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There is a stark contrast in the life stories of two Australian  "knights", celebrity subjects of major articles in newspapers in the past month: actor Heath Ledger  and cricketer Matthew Hayden.  Both received standing ovations,  Ledger when he won  a Golden Globe in Hollywood  for his performance as The Joker in The Dark Knight and was nominated for an Academy Award, and Hayden when he announced his retirement from cricket. 

Ledger's award was posthumous - he died nearly a year ago from an accidental drug overdose.    Hayden  had a lap of honour  with his  three children, Grace 6, Joshua 3, and Tom 20 months,  in a car driven  around the Gabba in Brisbane during the Twenty/20  International  against South Africa.  He was  joined at the ground by his wife Kellie. 

The media have been glowing in tributes to Ledger,   both during his life and after his death.  Ever since his performance in Brokeback Mountain, a love story  about  homosexual cowboys,  Ledger has been the darling of the  Hollywood glitterati.  In contrast, Hayden, following recent batting scores  perceived as mediocre,  was the recipient  of much criticism  by cricket writers along the lines of why-doesn't-he-retire-now.  This criticism  turned to warm  testimonials immediateley Hayden  announced his decision to retire.  The journalists had succeeded in 'bowling' the man
But were the media really kind to Ledger - or to  young actors  who  might see him as a role model -  in endorsing his lifestyle or the  cultural permissiveness which contributed to his death?  In a culture where  recreational drug use is  in  fashion, tragic deaths like Heath's should be a  warning. 

His depression following the break-up of his relationship with  girl-friend Michelle Williams is  one example of the fact that not even  Hollywood celebrities are exempt from broken hearts.  Heath  was devoted to Michelle and their two-year-old daughter, Matilda, but he and Michelle had  arguments about his drug use.  So much for the "harm minimisation" policies  on drugs of addiction  promoted by liberals instead of  the  zero tolerance of illicit drugs with court ordered   detoxification and rehabilitation favoured by conservatives. 

Dr. Janice Crouse of Concerned Women for America  suggests another  significant factor in Heath's depression could have been his parents' divorce.  "A wake-up call from the culture is Heath's statement that he felt like he had lived out of a suitcase ever since his parents divorced when he was 10 years old. In spite of children's supposed resilience, divorce leaves predictable negative outcomes and father-absence leaves a vacuum that is virtually impossible to fill. Heath talked openly about his difficulty in dealing with his parents' divorce; he felt close to both his parents and blamed himself. He said that getting into acting helped him deal with his dark emotions after his parents' divorce".  So much for "no-fault" divorce.....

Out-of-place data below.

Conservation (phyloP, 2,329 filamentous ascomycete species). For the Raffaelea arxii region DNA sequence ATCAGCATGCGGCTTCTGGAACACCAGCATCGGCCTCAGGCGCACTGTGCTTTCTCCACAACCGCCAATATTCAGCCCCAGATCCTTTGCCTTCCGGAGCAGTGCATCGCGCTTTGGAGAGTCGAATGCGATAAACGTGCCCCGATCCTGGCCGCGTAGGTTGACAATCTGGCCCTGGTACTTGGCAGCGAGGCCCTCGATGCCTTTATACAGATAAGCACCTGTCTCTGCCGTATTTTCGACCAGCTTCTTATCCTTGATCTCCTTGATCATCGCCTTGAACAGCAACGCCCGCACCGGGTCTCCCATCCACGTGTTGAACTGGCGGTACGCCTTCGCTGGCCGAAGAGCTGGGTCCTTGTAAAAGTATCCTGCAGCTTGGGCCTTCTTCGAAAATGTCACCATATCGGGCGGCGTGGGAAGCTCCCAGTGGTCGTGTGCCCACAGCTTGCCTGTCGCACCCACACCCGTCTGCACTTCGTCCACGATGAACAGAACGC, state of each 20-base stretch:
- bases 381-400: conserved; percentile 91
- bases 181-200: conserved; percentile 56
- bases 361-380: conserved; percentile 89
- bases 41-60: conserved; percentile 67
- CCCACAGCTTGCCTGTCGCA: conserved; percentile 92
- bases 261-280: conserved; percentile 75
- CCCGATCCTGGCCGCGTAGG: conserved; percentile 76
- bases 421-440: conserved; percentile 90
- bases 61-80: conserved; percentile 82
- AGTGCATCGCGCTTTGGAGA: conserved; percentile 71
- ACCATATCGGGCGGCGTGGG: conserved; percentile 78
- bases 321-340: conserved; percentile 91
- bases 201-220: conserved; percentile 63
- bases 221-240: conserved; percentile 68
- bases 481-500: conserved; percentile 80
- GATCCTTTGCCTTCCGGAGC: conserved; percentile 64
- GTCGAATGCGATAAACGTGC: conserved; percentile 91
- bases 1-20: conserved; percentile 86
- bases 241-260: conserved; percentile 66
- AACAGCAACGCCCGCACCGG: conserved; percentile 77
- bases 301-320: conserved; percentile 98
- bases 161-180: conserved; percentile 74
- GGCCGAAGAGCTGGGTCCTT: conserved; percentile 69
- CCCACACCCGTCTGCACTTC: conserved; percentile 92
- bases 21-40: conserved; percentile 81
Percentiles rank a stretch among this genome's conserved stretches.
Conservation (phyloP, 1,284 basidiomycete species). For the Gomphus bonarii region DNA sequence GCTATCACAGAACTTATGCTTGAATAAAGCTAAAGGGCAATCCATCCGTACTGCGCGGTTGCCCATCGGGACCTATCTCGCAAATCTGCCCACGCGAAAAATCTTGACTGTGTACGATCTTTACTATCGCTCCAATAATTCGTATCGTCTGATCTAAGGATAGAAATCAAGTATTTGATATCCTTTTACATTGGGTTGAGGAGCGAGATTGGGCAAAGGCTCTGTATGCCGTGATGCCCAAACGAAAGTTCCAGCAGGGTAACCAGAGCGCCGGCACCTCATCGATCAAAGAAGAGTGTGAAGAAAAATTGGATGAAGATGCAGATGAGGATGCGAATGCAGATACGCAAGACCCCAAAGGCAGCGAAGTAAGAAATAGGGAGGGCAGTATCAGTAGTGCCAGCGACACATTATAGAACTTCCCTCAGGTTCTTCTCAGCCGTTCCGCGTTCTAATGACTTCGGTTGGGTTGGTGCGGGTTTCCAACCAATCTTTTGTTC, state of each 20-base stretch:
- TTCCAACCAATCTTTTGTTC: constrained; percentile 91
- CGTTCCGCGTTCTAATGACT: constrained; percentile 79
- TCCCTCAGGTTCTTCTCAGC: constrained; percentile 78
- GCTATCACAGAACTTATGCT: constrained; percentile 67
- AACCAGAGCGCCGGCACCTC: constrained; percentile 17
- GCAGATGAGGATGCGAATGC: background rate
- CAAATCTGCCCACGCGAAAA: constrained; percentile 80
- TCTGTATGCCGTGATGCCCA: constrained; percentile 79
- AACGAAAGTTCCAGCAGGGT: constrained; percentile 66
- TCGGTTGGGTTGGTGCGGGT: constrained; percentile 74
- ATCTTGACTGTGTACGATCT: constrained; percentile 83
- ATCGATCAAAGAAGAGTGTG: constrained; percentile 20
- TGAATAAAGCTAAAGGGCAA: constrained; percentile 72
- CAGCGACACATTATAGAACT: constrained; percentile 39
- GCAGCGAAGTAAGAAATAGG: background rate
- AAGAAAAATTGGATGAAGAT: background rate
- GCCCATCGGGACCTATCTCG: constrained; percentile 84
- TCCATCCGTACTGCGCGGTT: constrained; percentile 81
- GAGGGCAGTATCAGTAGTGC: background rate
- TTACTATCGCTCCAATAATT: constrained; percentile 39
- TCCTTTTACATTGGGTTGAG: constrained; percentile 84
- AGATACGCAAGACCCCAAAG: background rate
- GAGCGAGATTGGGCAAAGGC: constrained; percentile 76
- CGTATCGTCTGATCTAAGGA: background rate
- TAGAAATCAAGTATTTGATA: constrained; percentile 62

Ledger's friends reported that before his  death he had become a virtual recluse - he hardly slept and was reliant on sleeping pills.    He  told a friend  he felt his life was spinning out of control.

For Matthew Hayden the decision to retire was obviously emotional but had many positives.  He told his daughter, Grace, while they were in their back garden that he had had enough, and " I want to be here".  Here is with family  - and Hayden has other  contributions he wants to make to cricket, such as mentoring Aboriginal cricketers and putting on the agenda the social issues  of players being away  from their families for long periods.  Hayden knew the stress of being separated from  family. 

 Family is the key  to the difference in the outcomes of the lives of Heath Ledger and Matthew Hayden.  Hayden's children  have a father and  not-to-be-underrated simple joys like his company while  gardening,  fishing and growing-up.   Ledger's daughter can read about him and look at his awards but she won't have his companionship.

As Fr. Thomas Euteneuer,President of Human Life International wrote: "A thumbnail sketch of his [Ledger's] adult life might look something like this: Hollywood glitter, money and status, cohabitating with a girlfriend, a child out of wedlock, an activist for an immoral lifestyle, drug overdose and then death at a very young age. It’s a real tragedy ... the
culture of hedonism and death....."

Is Hollywood so hollow that no one suggested to Heath Ledger that he shape-up as a parent?  For all the adulation he received  and the awards celebrating his talent, his daughter won't have a childhood enriched by the presence of her father.

Babette Francis is  Vice President of the Drug Advisory Council of  Australia (DACA).




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